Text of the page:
The late Escolastica Cabrera’s enduring contributions to the islands’ business development is widely known.

As one of the first local businesswomen on Saipan, she created a path for many successful women in business today.

She started her entrepreneurial career as a beauty parlor owner when she was only 19 years old. 

“My mom was only 19 when she started her first business,” said Linda Cabrera, eldest daughter of Escolastica Cabrera. “It was a beauty parlor. She obtained her equipment from a naval commander’s wife and learned the skills to properly operate the business. …She later got married, built a place in Susupe and opened another business—a general retail store.”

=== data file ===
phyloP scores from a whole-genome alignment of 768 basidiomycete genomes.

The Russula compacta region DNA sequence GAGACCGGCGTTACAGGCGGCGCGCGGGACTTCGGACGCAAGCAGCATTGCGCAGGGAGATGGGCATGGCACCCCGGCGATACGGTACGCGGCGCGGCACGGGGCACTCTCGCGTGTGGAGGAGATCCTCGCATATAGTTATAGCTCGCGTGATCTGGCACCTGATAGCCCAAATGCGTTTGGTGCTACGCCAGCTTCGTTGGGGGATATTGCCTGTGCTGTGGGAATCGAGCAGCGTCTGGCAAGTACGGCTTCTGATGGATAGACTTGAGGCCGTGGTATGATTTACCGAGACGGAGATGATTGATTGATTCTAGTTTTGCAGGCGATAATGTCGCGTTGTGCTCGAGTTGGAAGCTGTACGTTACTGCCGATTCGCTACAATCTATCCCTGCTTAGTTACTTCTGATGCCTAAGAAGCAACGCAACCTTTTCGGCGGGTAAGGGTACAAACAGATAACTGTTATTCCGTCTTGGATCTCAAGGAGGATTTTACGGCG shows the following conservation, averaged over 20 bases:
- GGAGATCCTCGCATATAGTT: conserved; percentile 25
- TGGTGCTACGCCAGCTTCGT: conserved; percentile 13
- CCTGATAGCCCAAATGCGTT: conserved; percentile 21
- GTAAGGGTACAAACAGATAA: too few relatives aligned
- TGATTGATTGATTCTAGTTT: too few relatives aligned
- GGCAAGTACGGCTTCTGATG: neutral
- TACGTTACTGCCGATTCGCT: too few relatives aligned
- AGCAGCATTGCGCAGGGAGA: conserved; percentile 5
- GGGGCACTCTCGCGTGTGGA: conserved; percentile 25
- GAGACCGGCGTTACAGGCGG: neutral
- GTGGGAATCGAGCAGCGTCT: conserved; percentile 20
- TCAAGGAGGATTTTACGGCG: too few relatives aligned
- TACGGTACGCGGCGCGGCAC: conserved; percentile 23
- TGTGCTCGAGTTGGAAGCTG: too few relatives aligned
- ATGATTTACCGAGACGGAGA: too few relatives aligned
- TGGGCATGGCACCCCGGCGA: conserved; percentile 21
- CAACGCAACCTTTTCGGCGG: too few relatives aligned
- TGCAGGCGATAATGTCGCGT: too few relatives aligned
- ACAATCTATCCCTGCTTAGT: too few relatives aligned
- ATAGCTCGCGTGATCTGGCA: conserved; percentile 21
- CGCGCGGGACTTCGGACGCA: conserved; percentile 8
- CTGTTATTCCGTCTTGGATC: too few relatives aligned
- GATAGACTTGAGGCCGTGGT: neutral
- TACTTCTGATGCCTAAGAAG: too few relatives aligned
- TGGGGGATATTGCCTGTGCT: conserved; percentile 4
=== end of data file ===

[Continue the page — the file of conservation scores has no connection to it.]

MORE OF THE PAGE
At the time, Linda said, “many people didn’t have cars and I remember how people would drive through with their bikes to buy ice cream, ice cup, and popcorn. She also opened up a car rental and later opened the first snack mobile on Saipan that sold lunch plates for $0.25 each and a snack bar which catered to the Dr. Torres Hospital and is still around today called Galaxy.”

Cabrera then opened a shop on the island’s first airport where she sold coffee and donuts. She later decided to move to Capital Hill where she put up a vegetable stand that expanded into a merchandise store, known as “Esco’s Bakery and Restaurant.”

Her bakeshop still operates today, although it is now called “Chamorrita Bakery.” Through this, her legacy lives on. The business is being ran by her children and grandchildren.

Another daughter, Rita Cabrera, is proud to follow in her mother’s footsteps.